Fourteen Plays About Blackness II

A large part of why I write is that forming words about a topic makes it stick in my brain. So this post is as much about wanting to remember all I learned from the introductions to these two collections as it is about sharing it (and setting the tone).

The eight plays from Post-Black Plays will be first. This collection was edited and introduced by Harry J. Elam and Douglas A. Jones. Both of these men are professors, but having read other introductions by him I believe it is Dr. Elam’s tone which prevails. I respect his stance that plays by black writers and plays about blackness (or post-blackness) deserve erudite study, recognition of significance, and analysis of sociocultural meaning and value. But I find the academic writing overwrought. That said, with 42 footnotes in 18 pages, I gained two great things: the names of many other artists I want to look into, and a very useful lens through which to view the collection. These are all plays that said something to these editors within their frame of post-blackness. I am almost positive that other editors would have chosen eight completely different plays. All collections are subjective, but sometimes I see a level of quality, or some celebration of innovation or form, that unites the work. The plays in this collection seemed to me consistent with the professorial air of the editors, very worthy of study. But I was delighted to learn about: Poet – Evie Shockley; visual artist Kori Newkirk; Playwrights Lynn Nottage and Tarell Alvin McCraney; and a host of literary, art, and cultural thinkers of color.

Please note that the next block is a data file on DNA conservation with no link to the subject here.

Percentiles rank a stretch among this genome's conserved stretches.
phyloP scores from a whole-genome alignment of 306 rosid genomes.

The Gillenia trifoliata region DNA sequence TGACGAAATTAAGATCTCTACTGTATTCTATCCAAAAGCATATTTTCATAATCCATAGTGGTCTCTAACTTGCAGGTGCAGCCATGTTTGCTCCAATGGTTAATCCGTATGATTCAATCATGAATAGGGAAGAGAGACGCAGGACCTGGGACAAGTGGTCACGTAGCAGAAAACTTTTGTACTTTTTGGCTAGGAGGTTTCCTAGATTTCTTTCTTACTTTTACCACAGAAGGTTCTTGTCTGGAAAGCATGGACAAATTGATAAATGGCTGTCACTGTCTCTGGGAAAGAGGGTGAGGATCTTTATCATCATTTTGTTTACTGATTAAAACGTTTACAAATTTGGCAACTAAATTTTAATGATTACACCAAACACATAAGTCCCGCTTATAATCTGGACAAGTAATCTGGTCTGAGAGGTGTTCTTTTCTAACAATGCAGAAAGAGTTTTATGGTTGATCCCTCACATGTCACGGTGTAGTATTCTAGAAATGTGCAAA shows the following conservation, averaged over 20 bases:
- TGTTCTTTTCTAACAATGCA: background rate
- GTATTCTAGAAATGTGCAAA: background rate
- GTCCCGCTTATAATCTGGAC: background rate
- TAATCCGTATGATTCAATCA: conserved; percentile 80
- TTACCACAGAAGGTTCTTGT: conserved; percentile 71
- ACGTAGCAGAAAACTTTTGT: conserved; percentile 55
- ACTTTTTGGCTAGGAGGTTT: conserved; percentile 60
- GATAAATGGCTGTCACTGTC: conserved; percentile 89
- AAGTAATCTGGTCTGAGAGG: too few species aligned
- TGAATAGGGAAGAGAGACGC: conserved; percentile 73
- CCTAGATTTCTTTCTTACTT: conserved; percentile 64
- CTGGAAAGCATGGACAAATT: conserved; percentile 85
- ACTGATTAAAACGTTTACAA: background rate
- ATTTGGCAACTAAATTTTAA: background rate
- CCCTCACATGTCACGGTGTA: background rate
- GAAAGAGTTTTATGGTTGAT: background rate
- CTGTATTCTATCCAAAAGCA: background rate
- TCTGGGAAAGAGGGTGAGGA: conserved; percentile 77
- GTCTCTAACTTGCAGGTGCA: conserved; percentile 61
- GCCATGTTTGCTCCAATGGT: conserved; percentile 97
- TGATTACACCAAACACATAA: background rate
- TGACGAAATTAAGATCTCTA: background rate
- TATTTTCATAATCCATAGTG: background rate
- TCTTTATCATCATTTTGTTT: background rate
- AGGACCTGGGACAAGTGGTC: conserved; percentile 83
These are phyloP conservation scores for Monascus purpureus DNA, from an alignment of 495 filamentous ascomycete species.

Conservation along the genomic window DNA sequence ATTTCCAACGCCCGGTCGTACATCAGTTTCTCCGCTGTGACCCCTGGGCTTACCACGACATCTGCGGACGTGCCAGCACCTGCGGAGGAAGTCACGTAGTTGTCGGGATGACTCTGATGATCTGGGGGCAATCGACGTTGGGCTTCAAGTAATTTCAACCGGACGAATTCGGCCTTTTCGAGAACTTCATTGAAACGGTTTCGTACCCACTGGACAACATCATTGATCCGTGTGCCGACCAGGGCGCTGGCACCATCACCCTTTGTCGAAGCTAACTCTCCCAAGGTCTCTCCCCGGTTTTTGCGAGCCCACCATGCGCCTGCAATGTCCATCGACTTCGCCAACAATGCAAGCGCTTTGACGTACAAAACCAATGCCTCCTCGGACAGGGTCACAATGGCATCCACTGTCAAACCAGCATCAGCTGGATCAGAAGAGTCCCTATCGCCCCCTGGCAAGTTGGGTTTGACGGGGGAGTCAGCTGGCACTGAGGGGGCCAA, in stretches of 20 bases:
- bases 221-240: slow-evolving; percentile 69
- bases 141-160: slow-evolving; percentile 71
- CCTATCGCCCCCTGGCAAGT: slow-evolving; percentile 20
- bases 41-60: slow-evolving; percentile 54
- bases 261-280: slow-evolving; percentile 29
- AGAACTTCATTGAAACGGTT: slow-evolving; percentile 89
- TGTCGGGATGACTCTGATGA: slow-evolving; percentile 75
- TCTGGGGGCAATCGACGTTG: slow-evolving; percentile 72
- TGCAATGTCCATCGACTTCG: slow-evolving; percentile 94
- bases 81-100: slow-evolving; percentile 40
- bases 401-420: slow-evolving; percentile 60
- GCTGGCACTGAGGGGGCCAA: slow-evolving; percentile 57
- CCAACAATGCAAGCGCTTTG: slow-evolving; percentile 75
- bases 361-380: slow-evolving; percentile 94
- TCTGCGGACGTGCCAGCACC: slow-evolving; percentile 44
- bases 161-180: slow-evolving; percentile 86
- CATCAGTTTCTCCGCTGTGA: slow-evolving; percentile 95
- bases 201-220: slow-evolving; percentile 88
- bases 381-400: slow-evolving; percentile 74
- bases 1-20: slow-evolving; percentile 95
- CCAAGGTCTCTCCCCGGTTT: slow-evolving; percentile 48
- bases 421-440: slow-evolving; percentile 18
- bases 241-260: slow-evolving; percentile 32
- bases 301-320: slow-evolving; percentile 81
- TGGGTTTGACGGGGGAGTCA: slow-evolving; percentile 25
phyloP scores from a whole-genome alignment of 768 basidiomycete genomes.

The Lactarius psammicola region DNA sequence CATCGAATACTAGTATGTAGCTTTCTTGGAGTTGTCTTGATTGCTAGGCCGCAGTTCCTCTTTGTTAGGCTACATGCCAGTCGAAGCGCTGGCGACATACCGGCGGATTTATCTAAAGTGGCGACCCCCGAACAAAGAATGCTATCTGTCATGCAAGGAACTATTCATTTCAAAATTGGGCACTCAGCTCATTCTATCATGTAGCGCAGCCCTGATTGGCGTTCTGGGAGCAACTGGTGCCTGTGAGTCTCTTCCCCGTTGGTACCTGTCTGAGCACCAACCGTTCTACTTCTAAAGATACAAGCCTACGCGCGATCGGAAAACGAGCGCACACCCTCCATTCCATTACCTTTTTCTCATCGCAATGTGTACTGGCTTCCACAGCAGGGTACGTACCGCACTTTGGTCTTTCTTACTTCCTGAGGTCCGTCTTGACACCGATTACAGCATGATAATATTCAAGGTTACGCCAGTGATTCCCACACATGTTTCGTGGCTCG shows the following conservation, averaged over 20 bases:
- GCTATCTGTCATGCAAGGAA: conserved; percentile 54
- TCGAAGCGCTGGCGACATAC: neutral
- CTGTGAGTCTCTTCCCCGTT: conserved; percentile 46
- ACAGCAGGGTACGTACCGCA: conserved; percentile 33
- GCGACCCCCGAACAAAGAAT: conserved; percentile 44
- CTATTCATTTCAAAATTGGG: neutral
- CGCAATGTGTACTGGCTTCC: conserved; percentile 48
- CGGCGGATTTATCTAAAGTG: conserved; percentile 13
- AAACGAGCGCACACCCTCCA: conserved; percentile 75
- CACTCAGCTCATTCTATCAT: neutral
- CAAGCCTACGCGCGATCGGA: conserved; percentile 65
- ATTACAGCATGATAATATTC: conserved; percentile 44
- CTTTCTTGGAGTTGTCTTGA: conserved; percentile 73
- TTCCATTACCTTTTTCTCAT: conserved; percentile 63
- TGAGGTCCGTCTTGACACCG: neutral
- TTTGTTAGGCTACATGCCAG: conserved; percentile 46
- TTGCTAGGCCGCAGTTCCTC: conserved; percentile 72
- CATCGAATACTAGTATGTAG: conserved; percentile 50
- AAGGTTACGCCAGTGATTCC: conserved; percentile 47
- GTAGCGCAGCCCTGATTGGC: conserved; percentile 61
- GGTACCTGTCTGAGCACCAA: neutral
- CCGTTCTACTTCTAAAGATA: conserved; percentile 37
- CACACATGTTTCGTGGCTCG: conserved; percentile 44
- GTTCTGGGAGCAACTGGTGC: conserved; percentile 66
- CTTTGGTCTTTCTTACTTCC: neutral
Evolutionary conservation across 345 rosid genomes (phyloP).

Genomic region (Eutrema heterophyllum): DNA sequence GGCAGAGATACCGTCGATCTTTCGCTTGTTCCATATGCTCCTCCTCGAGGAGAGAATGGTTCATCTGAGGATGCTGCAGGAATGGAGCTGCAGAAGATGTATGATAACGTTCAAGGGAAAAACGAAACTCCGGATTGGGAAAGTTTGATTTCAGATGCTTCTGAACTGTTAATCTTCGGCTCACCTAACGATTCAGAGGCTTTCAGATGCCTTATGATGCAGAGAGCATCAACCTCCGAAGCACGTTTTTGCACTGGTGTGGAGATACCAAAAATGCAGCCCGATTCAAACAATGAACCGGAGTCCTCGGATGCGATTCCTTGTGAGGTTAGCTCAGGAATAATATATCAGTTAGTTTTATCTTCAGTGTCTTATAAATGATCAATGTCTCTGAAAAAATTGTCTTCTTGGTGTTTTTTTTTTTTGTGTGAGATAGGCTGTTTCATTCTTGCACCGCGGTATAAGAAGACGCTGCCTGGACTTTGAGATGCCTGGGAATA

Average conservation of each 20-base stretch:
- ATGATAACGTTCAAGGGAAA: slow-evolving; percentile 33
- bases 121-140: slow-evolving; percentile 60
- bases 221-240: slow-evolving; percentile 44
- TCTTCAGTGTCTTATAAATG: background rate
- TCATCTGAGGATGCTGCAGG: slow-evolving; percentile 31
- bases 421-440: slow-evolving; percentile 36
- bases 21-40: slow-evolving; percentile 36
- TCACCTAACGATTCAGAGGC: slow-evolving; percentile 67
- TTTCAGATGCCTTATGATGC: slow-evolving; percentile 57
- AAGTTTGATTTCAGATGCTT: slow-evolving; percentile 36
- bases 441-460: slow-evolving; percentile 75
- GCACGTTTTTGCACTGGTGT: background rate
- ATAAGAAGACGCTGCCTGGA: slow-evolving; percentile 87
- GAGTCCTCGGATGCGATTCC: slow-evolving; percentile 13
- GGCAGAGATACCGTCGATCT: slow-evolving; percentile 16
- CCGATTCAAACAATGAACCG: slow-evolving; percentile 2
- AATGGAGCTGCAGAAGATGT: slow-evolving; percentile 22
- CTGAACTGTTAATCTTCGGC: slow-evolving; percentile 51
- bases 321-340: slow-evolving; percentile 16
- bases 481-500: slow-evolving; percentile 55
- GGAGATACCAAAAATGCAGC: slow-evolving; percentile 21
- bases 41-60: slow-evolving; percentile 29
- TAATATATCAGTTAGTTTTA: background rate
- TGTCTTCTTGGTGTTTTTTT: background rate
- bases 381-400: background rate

The Black British Writers collection was introduced by Dr. Lynette Goddard, same page count but half the footnotes and a much more inviting tone. The plays she chose span a longer timeline, and with Britain being smaller, she gives the history of some venues and companies that were particularly critical to the included work, as well as the context for the individual plays and playwrights. These six plays were all clearly performable and seemed very accessible to me. I felt invited to interpret them like a director or a dramaturg (rather than like a graduate student), and the discussions of the London theatre scene of the past set my imagination alight. I learned about Theatre of Black Women, Gay Sweatshop, and Drill Hall (which has led me to Unfinished Histories). The theme here is identity but there is much about here about how language (spoken, cultural, body, etc.) defines or sometimes condemns that identity.

The final lesson from these two collections was sort of a disappointment for me personally: I have a stronger attraction to plays with pretty “conventional” form. I am actually sad about this and working very hard keep my mind open to the more exotic pieces. Plays without conventional form sometimes don’t read well because of the words the have to be spent on…well, explaining the form. But I just want to acknowledge that I go in with a bias and I’m working on that.


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